The sister-in-law lived in New Orleans East, and nearby her place was a storm damaged house for sale. This house had 18 inches of water inside it, so it could be rehabbed. Here is where PDA stepped in. Because Carol and Rudy met the financial criteria, they qualified for rebuilding assistance. After they bought the house, and it was gutted, Rudy, still unable to stand staying in the trailer, would go into his new but damaged house and just sit on the floor.

In a city that had 80 % of its land mass flooded, that had 90 % of its resident evacuated, that had most of its protective levees breached which caused the majority of the flooding—in this city, it was a moment of sweet grace to stand in Carol and Rudy’s home. We gathered there, volunteers, visitors, Carol and Rudy and some of their family members—joining hands and singing “Amazing Grace.”

Thank goodness I have this image to replace the negative ones that haunt me: people stranded on roof tops, pleading to be rescued; people hacking their way out of their attics using axes they had placed there in a prior hurricane; pets wandering totally abandoned because their owners were forbidden to take them along; thousands gathered at the Superdome begging for someone, anyone to rescue them; police standing on the Gretna Bridge firing shots over the heads of people fleeing New Orleans; Michael Chertoff blithely responding on the evening news that he was unaware of a problem at the Superdome; President Bush standing in front of St. Louis Cathedral bathed in white light with no one around.

Amazing grace?—you bet. The deliverers of that grace are the true New Orleans’ saints—the people who survived and are rebuilding, and the volunteers from church organizations and from other organizations who come to help.

This statue of the Virgin Mary stands outside Rudy & Carol's new home

This is the last post on my visit to New Orleans and Mississippi. As I write this, I am listening to Fresh Air with Terri Gross interviewing Terence Blanchard who wrote music called "A Requiem for Katrina" to accompany Spike Lee's film A Tale of God's Will. And, of course, currently in the news are the fires in California, where 1 million people have fled their homes. Perhaps the lessons of Katrina will help others in disasters.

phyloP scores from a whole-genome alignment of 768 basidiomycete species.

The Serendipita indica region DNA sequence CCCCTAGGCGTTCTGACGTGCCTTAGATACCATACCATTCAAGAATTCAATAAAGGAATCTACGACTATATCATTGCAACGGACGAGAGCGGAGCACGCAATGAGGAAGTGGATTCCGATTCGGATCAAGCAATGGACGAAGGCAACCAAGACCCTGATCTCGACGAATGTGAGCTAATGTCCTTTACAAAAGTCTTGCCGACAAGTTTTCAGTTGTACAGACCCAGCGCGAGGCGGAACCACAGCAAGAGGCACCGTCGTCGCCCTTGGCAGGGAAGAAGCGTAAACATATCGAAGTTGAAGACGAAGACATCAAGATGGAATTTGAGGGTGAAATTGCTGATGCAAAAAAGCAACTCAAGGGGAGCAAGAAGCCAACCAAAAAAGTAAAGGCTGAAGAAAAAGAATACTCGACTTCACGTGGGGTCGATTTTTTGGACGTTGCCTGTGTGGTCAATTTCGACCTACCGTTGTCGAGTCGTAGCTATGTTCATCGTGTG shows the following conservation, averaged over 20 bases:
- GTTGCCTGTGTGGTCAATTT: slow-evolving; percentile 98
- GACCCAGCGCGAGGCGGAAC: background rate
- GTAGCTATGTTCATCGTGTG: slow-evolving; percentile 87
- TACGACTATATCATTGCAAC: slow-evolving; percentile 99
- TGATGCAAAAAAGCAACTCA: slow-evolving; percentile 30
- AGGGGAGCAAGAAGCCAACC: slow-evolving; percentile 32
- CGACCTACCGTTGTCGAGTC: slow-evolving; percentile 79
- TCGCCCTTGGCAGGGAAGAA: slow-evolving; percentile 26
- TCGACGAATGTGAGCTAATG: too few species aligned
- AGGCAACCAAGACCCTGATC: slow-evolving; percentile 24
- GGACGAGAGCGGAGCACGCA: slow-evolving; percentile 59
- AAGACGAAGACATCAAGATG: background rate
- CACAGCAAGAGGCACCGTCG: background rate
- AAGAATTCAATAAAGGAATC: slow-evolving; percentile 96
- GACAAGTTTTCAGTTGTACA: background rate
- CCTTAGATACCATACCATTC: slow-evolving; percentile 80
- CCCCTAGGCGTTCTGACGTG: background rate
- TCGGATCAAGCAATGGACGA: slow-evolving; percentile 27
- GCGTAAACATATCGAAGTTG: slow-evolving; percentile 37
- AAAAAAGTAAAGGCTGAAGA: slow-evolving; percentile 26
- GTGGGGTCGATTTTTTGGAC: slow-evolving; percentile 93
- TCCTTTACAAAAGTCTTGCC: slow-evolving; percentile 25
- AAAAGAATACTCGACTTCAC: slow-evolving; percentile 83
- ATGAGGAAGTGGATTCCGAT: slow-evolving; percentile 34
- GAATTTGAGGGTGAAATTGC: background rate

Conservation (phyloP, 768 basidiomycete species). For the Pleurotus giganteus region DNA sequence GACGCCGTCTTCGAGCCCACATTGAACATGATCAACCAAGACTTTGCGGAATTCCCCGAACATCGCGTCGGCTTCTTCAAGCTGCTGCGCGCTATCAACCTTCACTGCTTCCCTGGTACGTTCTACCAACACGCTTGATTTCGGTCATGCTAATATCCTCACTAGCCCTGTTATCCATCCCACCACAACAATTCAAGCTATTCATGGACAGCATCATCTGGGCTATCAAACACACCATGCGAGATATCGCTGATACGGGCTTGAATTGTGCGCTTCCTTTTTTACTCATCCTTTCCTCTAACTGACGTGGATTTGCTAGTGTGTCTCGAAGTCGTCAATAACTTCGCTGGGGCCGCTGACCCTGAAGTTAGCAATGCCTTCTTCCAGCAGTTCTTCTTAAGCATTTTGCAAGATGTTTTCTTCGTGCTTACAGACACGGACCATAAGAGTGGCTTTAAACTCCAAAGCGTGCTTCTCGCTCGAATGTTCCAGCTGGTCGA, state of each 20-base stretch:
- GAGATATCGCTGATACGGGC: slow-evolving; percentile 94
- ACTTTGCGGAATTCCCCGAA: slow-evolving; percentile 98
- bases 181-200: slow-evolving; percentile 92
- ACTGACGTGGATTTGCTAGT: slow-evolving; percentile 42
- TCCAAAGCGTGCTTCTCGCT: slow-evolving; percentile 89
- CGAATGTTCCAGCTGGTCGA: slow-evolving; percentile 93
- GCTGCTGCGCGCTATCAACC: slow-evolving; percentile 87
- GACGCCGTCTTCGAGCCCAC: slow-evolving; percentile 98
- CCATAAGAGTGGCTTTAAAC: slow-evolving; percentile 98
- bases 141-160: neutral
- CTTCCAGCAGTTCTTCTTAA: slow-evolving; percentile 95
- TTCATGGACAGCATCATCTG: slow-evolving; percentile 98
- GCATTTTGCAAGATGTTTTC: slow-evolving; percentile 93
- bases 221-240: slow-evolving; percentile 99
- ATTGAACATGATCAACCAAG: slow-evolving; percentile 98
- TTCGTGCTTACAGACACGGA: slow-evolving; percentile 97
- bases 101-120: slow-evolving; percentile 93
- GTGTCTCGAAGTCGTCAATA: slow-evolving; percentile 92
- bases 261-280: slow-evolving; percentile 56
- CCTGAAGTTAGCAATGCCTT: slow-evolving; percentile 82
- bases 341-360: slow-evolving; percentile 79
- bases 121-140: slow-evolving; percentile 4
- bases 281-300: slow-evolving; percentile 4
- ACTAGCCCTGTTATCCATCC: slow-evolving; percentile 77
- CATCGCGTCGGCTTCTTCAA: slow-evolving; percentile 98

Map of New Orleans East--click on + to increase resolution and see blue tarp roofs

View Larger Map


Tossing Pebbles in the Stream said...

Thanks for your insights of what is or is not being achieved in New Orleans. One of the big differences with California is that Louisiana is ranked as the most corrupt state in the US. Government is dysfunctional if it calls for an evacuation and then let a train leave thr city empty and buses sit unused in an urban area where their are lots of people without transportation. California has lots of experience with disaster planning and it an area with a car driving culture.

Jean said...

Oh my gosh!

Ruth said...

What a heart-warming post. Those of us not affected by this disaster quickly forget the ongoing struggles of people who have to rebuild their lives.

Cathy said...

Donna, it's so easy for those of us hgh and dry in our comfortable lives and living rooms to forget the tragedy that shattered so many lives. Your posts do reaffirm my faith that they're are good people who don't forget and do what they can to bring the downtrodden forward with the rest of us.

dguzman said...

Also remember that Mississippi has Trent Lott (R-acist) to get those govt dollars. Louisiana doesn't have anyone in the power-machine to argue for them. It's sad.

I admire your courage and determination to help out down there. Thanks for the insight into the situation.